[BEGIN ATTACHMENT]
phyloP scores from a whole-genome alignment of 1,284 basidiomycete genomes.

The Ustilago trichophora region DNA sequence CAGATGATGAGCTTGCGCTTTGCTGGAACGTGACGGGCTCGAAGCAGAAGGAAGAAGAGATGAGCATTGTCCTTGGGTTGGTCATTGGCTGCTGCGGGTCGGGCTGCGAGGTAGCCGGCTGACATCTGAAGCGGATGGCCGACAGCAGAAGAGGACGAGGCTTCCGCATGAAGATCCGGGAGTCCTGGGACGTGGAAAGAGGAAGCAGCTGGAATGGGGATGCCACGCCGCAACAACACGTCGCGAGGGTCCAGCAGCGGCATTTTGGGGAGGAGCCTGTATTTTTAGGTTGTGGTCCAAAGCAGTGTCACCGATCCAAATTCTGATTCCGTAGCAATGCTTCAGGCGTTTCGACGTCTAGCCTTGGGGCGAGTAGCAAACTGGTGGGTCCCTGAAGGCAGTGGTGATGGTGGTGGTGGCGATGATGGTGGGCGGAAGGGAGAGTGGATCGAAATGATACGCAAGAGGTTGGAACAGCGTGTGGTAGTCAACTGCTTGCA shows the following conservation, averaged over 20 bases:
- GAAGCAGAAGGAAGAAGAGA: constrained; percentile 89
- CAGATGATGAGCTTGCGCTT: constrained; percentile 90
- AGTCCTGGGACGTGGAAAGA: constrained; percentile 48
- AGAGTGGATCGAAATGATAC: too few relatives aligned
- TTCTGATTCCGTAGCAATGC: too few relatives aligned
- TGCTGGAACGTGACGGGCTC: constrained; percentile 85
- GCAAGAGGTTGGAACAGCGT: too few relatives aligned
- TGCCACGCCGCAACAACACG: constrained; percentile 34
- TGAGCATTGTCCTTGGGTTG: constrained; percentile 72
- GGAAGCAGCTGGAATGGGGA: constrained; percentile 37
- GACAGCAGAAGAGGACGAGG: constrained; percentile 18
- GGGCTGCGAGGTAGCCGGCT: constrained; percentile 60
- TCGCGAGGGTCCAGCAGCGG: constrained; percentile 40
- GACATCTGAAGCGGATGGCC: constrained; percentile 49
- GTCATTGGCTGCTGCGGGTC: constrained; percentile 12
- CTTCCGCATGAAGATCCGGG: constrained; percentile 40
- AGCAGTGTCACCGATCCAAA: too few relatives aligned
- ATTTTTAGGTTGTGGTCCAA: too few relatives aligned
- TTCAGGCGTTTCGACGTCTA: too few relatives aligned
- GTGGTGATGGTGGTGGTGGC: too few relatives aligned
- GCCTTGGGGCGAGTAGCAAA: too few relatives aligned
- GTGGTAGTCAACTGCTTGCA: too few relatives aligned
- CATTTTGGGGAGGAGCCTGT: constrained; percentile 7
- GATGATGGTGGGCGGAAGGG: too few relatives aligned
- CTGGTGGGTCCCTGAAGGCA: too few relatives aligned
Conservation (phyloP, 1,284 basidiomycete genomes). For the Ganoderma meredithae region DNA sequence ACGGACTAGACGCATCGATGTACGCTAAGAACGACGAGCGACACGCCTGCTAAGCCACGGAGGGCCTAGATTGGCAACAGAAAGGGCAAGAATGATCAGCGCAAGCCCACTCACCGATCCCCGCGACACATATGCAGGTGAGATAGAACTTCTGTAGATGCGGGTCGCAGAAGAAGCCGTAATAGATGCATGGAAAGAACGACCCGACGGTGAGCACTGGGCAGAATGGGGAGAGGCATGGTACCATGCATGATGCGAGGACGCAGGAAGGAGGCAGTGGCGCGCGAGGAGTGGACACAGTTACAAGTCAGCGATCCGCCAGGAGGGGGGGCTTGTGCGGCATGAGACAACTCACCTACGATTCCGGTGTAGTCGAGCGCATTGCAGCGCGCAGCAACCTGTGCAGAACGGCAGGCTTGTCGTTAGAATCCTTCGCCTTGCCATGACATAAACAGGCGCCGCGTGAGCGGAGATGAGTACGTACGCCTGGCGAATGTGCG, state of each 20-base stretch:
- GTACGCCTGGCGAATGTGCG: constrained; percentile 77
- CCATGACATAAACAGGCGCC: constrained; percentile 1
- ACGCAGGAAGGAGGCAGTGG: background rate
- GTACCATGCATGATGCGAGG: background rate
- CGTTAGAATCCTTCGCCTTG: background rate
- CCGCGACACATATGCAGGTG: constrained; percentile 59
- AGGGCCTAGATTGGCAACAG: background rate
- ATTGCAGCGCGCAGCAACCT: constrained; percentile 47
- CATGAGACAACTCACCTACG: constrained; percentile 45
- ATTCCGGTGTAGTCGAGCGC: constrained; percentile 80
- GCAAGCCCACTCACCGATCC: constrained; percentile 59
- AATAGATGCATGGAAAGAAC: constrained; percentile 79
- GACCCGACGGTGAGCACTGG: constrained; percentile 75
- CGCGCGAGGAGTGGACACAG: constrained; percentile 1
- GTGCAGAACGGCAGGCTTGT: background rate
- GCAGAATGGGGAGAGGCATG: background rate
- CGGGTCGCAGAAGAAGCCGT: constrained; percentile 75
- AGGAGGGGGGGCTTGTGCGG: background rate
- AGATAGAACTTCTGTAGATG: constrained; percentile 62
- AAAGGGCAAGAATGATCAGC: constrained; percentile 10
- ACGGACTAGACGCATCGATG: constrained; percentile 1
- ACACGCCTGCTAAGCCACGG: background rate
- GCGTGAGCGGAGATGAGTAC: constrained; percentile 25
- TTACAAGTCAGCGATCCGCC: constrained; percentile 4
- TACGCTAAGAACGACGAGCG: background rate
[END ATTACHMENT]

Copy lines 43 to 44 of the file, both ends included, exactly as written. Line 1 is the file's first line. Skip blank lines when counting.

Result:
- GTGCAGAACGGCAGGCTTGT: background rate
- GCAGAATGGGGAGAGGCATG: background rate